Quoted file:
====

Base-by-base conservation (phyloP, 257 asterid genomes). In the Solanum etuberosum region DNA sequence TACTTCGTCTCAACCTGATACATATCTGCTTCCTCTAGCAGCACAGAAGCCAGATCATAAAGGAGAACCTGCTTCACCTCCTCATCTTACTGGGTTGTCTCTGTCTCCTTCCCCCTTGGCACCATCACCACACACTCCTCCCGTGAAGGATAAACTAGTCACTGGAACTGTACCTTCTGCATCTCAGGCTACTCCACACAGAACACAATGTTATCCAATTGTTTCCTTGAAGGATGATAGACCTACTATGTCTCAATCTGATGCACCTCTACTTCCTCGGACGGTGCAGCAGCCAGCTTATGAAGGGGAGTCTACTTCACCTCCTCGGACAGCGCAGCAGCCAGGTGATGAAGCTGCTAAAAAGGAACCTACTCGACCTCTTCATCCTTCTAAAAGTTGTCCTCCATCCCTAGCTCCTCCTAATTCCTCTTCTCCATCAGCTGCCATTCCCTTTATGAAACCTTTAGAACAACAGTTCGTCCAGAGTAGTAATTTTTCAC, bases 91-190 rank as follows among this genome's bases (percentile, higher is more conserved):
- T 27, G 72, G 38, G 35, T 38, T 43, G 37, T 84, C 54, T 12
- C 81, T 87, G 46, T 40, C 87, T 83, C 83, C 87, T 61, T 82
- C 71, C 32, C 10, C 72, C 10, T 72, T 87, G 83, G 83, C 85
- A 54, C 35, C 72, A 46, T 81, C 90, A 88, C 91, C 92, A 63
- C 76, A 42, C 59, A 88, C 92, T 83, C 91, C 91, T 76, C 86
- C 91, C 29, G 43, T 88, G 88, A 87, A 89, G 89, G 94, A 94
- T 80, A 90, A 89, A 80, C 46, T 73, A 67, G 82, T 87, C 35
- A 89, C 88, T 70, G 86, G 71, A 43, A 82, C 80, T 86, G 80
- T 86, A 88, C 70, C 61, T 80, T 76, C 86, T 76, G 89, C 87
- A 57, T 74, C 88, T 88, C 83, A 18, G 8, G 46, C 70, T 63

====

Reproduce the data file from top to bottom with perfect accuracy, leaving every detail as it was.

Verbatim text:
Base-by-base conservation (phyloP, 257 asterid genomes). In the Solanum etuberosum region DNA sequence TACTTCGTCTCAACCTGATACATATCTGCTTCCTCTAGCAGCACAGAAGCCAGATCATAAAGGAGAACCTGCTTCACCTCCTCATCTTACTGGGTTGTCTCTGTCTCCTTCCCCCTTGGCACCATCACCACACACTCCTCCCGTGAAGGATAAACTAGTCACTGGAACTGTACCTTCTGCATCTCAGGCTACTCCACACAGAACACAATGTTATCCAATTGTTTCCTTGAAGGATGATAGACCTACTATGTCTCAATCTGATGCACCTCTACTTCCTCGGACGGTGCAGCAGCCAGCTTATGAAGGGGAGTCTACTTCACCTCCTCGGACAGCGCAGCAGCCAGGTGATGAAGCTGCTAAAAAGGAACCTACTCGACCTCTTCATCCTTCTAAAAGTTGTCCTCCATCCCTAGCTCCTCCTAATTCCTCTTCTCCATCAGCTGCCATTCCCTTTATGAAACCTTTAGAACAACAGTTCGTCCAGAGTAGTAATTTTTCAC, bases 91-190 rank as follows among this genome's bases (percentile, higher is more conserved):
- T 27, G 72, G 38, G 35, T 38, T 43, G 37, T 84, C 54, T 12
- C 81, T 87, G 46, T 40, C 87, T 83, C 83, C 87, T 61, T 82
- C 71, C 32, C 10, C 72, C 10, T 72, T 87, G 83, G 83, C 85
- A 54, C 35, C 72, A 46, T 81, C 90, A 88, C 91, C 92, A 63
- C 76, A 42, C 59, A 88, C 92, T 83, C 91, C 91, T 76, C 86
- C 91, C 29, G 43, T 88, G 88, A 87, A 89, G 89, G 94, A 94
- T 80, A 90, A 89, A 80, C 46, T 73, A 67, G 82, T 87, C 35
- A 89, C 88, T 70, G 86, G 71, A 43, A 82, C 80, T 86, G 80
- T 86, A 88, C 70, C 61, T 80, T 76, C 86, T 76, G 89, C 87
- A 57, T 74, C 88, T 88, C 83, A 18, G 8, G 46, C 70, T 63